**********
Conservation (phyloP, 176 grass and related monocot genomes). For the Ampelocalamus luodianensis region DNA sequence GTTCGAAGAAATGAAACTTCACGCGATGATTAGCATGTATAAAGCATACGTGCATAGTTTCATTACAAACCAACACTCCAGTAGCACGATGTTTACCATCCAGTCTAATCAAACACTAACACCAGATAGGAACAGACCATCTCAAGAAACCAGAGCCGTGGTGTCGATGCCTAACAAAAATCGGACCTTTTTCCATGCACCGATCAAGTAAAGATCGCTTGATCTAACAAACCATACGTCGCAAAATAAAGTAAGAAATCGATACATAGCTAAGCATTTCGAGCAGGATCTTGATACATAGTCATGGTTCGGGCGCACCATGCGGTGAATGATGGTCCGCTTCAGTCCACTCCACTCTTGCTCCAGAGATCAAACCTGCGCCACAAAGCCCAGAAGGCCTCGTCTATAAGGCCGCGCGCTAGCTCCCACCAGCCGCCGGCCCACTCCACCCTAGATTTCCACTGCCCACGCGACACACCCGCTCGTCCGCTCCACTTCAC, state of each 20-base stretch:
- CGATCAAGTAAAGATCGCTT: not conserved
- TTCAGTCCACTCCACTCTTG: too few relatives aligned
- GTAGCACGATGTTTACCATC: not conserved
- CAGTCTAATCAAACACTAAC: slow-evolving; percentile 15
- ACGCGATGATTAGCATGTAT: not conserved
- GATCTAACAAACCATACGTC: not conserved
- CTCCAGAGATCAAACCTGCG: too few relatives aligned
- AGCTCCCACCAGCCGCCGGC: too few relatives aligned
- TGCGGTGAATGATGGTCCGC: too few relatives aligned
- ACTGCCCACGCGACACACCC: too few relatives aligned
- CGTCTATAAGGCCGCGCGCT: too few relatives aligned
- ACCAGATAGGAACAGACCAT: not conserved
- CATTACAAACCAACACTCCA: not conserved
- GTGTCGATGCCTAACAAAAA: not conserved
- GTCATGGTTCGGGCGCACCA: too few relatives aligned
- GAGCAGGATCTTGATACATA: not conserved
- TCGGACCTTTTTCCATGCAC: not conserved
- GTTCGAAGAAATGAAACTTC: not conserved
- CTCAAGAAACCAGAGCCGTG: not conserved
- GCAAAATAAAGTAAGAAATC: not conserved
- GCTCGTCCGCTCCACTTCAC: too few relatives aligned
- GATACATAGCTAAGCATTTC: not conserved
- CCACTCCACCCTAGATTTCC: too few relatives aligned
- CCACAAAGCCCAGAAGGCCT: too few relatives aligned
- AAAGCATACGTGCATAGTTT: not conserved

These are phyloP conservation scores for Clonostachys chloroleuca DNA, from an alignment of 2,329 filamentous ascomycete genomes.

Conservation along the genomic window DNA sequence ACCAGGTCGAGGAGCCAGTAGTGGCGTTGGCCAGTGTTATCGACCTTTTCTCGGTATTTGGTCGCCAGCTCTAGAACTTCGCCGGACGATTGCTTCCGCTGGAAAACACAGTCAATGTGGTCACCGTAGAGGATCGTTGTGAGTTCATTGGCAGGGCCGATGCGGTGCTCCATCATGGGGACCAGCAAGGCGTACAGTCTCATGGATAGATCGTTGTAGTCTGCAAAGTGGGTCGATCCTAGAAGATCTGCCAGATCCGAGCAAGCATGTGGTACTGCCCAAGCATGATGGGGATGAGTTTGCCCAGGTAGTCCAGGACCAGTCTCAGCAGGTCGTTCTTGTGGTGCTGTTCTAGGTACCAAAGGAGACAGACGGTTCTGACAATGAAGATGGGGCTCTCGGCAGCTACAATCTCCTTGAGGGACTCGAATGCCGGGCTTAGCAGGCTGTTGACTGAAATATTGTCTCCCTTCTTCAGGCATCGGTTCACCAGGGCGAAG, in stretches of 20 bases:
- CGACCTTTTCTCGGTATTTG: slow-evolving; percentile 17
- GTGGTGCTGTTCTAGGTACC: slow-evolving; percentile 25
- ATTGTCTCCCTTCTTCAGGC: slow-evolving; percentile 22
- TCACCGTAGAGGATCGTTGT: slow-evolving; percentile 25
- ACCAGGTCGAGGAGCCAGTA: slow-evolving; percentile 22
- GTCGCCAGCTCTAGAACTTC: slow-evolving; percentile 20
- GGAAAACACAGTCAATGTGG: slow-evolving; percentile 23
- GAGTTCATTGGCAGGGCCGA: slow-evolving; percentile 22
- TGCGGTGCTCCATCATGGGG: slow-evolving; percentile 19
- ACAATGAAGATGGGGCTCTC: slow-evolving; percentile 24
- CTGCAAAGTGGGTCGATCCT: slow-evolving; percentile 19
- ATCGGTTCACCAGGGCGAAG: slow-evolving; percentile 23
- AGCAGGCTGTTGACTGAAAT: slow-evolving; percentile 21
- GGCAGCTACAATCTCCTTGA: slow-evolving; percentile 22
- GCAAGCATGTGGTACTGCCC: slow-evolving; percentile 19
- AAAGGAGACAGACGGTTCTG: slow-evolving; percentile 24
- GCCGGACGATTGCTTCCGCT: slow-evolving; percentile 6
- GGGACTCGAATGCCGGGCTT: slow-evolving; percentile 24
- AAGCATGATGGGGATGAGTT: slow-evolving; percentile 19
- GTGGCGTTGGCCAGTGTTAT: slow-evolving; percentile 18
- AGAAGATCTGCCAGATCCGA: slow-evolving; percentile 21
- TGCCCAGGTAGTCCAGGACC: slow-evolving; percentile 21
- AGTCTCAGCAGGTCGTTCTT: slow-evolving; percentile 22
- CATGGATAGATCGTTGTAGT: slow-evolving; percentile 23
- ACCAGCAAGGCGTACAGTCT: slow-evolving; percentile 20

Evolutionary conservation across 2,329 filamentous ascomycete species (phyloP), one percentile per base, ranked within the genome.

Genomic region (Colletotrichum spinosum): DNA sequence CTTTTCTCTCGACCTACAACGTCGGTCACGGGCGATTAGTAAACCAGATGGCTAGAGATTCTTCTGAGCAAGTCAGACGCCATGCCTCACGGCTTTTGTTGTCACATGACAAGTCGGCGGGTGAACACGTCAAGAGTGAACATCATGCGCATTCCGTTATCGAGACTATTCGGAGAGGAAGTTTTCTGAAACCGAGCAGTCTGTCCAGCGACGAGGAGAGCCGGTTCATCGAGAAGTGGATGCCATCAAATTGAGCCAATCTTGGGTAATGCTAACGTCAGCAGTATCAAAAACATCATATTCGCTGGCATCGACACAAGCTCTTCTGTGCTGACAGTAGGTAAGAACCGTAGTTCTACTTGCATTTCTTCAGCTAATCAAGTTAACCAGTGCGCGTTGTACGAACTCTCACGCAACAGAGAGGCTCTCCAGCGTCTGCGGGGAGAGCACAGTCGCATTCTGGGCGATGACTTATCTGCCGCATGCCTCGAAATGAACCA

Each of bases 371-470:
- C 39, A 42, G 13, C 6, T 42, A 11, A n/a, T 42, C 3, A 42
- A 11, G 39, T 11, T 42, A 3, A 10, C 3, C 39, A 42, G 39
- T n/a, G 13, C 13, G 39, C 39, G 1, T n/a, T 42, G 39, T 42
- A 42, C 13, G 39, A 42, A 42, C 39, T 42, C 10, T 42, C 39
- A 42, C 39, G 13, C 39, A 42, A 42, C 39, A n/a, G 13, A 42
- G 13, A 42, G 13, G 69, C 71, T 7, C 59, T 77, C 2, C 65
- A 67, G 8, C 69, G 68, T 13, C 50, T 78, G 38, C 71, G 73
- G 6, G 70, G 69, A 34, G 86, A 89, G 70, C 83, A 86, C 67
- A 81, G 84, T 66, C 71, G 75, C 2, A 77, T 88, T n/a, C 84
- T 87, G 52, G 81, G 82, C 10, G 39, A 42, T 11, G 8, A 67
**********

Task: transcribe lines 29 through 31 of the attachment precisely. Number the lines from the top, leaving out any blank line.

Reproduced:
- CGACCTTTTCTCGGTATTTG: slow-evolving; percentile 17
- GTGGTGCTGTTCTAGGTACC: slow-evolving; percentile 25
- ATTGTCTCCCTTCTTCAGGC: slow-evolving; percentile 22